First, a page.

In Google Adwords, the Click-thru rate or CTR is a measure of how effective your ads are in attracting users. It allows you to determine the effectiveness of an Ad, keyword and/or the landing page. It directly affects the Quality score and determine the return on investment for your marketing budget.
The Click-thru Rate (CTR) of a keyword or an Ad in Google Adwords is dependent on a lot of factors. It is a reflection of your Ad, as to how effective it is getting the attention of the user among the competition. Often times, you would want to know what a good click-thru rate for an ad is so as to improve it or may be just know that your ads are performing “well enough“.
It is just not that simple. Obviously, the CTR could mathematically be anywhere between 0% to 100%. The standard answer I have heard is about 2%, which is not wrong. But the correct answer probably is: It depends. In addition to the quality of the Ad, it depends on your market niche, the target audience and your keyword mapping to a certain Ad. That is why we will concentrate on a good CTR rather than an average CTR.
Having said that, it is always good to know what you are gunning for. Of course, a 100% CTR is ideal and theoretically achievable but for sure it is hardly practical in real world scenarios. That means, you should have a reasonable and good base figure as goal in mind so that you can continue to fine tune and optimize the ads to achieve that.
First, you will have to segment the data into two, based on the network: Search and Display networks. This is important because the CTR varies wildly between the two of them and you have much more control over the search network than the display network.
The CTR on search network depends on many different factors such as Ad text, Max Bid, Quality Score, Ad Position in the search page etc. All of these can factor into an user’s decision to click on the ad link or not.
Let’s try take a very rudimentary mathematical approach to figure this out. We will make several assumption along the way to make things easier and also because we want to get an approximation for a good CTR and not the exact value.
Let’s assume that the keyword has a large enough advertising base, and that competition is high. We are trying to set a reasonable expectation for the CTR for the ads at the very outset. If the keyword you are targeting does not have high competition or competitors then you could easily be getting a top ad position and thus a good CTR.
There are usually 10 organic positions in the search engine result page (SERP) for a search. These free spots usually have a higher CTR because it is the main content of the page. It is the result of the query that the user searched for. There are 3 top positions and 8 along the right hand side where the ads or paid results are shown. These numbers do change from search to search and is dependent on the size of the ads shown and the available and eligible ads in the system.
That means there are probably about 20 links on a single page that the user can click on. Remember that the user can click on multiple links as well from the same page. For simplicity, we will assume that the user clicks on just one link…if all the links have equal probability then your ad link will have 1 in 20 chance of getting clicked, that is a CTR of 5%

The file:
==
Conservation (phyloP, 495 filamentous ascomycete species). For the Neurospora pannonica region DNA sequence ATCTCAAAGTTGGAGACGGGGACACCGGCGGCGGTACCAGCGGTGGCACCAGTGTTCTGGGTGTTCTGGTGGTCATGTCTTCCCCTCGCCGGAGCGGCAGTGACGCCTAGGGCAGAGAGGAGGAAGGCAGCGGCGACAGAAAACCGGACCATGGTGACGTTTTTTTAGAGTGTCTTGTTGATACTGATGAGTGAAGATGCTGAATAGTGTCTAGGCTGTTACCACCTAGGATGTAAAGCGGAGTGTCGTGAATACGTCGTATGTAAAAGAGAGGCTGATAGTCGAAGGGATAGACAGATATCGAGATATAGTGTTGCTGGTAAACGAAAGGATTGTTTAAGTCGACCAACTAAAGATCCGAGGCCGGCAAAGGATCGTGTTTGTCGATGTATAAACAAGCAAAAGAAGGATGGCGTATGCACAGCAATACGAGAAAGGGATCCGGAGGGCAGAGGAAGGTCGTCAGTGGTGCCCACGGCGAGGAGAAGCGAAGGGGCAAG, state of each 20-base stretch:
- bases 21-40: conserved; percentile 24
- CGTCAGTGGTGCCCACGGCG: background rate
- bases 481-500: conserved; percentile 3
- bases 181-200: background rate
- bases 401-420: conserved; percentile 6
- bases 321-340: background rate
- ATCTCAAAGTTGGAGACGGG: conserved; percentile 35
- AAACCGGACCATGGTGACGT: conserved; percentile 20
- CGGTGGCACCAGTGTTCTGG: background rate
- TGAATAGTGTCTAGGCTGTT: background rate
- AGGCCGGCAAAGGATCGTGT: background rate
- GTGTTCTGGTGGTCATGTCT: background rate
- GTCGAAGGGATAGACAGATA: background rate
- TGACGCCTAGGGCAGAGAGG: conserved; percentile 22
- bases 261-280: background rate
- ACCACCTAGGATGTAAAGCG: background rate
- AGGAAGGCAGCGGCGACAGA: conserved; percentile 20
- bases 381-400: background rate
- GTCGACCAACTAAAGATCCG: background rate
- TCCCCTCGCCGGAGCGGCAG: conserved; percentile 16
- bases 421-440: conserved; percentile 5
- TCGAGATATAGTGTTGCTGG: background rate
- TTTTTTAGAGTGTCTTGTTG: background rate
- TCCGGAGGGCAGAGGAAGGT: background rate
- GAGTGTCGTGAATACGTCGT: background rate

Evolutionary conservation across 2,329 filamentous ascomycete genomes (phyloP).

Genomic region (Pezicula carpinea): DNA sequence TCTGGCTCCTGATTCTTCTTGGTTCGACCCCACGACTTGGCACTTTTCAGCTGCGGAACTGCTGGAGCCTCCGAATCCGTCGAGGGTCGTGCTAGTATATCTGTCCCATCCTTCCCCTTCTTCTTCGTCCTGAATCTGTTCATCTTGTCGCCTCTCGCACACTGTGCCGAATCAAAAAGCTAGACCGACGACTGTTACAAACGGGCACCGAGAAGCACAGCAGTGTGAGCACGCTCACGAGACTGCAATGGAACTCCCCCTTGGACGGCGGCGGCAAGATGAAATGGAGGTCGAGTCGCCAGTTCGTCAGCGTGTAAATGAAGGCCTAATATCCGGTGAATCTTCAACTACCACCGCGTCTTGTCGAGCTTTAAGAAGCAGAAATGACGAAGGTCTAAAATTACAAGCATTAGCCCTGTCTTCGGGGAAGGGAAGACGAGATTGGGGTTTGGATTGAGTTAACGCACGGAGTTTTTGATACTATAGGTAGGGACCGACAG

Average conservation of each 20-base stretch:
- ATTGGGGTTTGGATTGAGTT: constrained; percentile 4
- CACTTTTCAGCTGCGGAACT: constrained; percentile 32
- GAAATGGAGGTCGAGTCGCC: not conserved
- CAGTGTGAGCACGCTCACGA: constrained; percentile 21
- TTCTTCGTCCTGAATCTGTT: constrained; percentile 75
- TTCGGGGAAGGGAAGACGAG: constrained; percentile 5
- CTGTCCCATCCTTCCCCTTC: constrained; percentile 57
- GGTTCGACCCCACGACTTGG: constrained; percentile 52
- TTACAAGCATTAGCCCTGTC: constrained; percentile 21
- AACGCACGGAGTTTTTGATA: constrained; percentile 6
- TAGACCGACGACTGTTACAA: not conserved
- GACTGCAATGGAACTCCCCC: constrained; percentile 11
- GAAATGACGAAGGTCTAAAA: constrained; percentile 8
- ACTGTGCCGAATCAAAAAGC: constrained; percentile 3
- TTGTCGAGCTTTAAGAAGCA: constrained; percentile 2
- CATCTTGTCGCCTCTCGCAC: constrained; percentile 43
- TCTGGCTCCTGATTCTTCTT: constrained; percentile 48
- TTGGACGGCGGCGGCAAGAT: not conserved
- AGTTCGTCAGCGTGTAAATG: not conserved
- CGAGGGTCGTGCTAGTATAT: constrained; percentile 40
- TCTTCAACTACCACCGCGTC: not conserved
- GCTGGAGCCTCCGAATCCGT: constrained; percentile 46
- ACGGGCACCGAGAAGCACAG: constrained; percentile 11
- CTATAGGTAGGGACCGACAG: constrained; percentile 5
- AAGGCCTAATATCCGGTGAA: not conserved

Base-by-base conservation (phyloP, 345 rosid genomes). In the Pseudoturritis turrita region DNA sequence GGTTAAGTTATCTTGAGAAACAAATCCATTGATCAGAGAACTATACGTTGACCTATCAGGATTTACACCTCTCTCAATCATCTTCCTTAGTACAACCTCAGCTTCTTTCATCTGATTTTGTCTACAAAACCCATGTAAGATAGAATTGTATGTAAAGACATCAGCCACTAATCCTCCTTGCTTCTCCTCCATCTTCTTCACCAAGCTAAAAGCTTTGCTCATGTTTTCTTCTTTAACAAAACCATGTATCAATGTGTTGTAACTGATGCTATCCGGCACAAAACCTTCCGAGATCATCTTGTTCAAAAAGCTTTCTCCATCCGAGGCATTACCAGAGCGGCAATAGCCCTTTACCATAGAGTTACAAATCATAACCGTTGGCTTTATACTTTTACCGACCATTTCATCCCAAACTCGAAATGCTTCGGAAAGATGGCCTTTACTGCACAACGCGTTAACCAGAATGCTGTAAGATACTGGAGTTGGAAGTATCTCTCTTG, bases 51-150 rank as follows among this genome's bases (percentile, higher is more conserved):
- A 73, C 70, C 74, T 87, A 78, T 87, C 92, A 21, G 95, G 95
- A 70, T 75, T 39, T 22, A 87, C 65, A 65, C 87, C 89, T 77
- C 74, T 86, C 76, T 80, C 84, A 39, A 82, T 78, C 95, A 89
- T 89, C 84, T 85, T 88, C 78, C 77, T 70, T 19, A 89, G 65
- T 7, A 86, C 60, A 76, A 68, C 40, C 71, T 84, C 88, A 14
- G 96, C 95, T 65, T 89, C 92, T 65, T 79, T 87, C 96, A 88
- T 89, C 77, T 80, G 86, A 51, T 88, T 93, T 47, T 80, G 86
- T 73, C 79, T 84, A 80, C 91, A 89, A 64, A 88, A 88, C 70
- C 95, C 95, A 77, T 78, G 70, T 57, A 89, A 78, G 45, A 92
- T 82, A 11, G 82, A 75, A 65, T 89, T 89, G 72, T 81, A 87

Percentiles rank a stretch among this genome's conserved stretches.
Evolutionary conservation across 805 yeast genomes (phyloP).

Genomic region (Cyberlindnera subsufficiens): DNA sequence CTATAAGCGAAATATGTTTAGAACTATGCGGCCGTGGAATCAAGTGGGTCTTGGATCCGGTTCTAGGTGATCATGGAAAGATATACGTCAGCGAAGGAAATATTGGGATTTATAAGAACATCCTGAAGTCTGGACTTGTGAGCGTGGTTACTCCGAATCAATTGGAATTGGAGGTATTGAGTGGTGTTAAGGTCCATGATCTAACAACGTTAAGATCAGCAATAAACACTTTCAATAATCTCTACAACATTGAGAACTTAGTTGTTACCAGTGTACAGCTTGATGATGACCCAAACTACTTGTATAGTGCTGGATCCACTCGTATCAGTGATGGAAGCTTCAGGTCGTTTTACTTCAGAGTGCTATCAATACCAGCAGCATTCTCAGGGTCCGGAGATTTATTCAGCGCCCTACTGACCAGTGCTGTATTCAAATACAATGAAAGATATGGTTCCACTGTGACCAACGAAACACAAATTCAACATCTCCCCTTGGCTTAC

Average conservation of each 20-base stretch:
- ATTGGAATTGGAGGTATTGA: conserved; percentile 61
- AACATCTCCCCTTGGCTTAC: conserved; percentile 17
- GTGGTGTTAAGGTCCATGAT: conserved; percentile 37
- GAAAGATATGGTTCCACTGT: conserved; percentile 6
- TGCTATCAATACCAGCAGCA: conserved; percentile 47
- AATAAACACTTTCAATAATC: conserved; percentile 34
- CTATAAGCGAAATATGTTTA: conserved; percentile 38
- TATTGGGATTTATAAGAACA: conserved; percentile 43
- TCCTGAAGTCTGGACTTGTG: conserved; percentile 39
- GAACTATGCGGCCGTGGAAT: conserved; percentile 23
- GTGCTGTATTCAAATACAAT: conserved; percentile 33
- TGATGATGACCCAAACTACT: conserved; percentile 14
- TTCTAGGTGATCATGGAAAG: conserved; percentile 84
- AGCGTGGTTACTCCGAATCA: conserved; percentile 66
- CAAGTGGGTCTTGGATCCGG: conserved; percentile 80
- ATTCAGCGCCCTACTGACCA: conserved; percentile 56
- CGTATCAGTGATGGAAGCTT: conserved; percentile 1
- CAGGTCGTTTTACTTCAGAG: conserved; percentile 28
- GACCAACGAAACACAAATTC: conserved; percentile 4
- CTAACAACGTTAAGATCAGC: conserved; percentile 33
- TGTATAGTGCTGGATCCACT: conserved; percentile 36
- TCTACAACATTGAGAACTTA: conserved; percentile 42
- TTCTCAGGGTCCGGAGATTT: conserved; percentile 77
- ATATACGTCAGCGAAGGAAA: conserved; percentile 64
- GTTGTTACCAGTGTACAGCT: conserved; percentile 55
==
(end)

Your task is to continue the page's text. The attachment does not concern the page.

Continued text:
1/20 * 100 = 5
But we know that the CTR varies according to the position on the page. The higher the position of link on the page the higher the CTR will be. So, if your ads show routinely at the top then you can expect a higher than 5% CTR and below that if it is mostly shown in the lower positions.
In my opinion, a 5% CTR can be thought of as “very good” for an Ad and keyword with a fair amount of competition. Remember that the organic search results have a much higher click rate than the Ads. That is because the users knows that there are advertisements on the page and also where these Ads are. Also they came to the page for the results and not the ads.
This means that our assumption earlier about equal probability for organic and paid links, is probably slightly skewed. You can probably expect a CTR of around 3.5 to 4 % which can then be considered good.
When it comes to the display network, there are a lot more variables that affect the CTR some of which is outside your control. This makes it very difficult to predict a good CTR for your ad.
The CTR depends very much on the CTR of the websites that the ad gets displayed on. The size of the Ad, the placement of the ad on the website, the audience or visitor profile of the site, the content all influence the CTR in the display network.
The CTR in display network is often much lower than that of the Search network. Probably this is where a 2% CTR might work best as an initial estimate. There are websites that have a high CTR of more than 5% and also ones that are below 0.5%, which makes your own CTR very volatile.
The Click-thru rate or CTR, in a mathematical sense is a linear scale statistic. The more clicks you gain, the higher the CTR. But the effort it takes to improve on your CTR is much more on an exponential scale. You will have to spend an overwhelming time and effort to push your CTR from 9% to 10% than it probably will take to push it from 2% to 3%.
I would suggest starting with a moderate expectation, something like 2% and then working upwards from there. You will need to let the ads run for a while to amass enough impressions and then segment the impressions by website to identify where your ads perform better and where.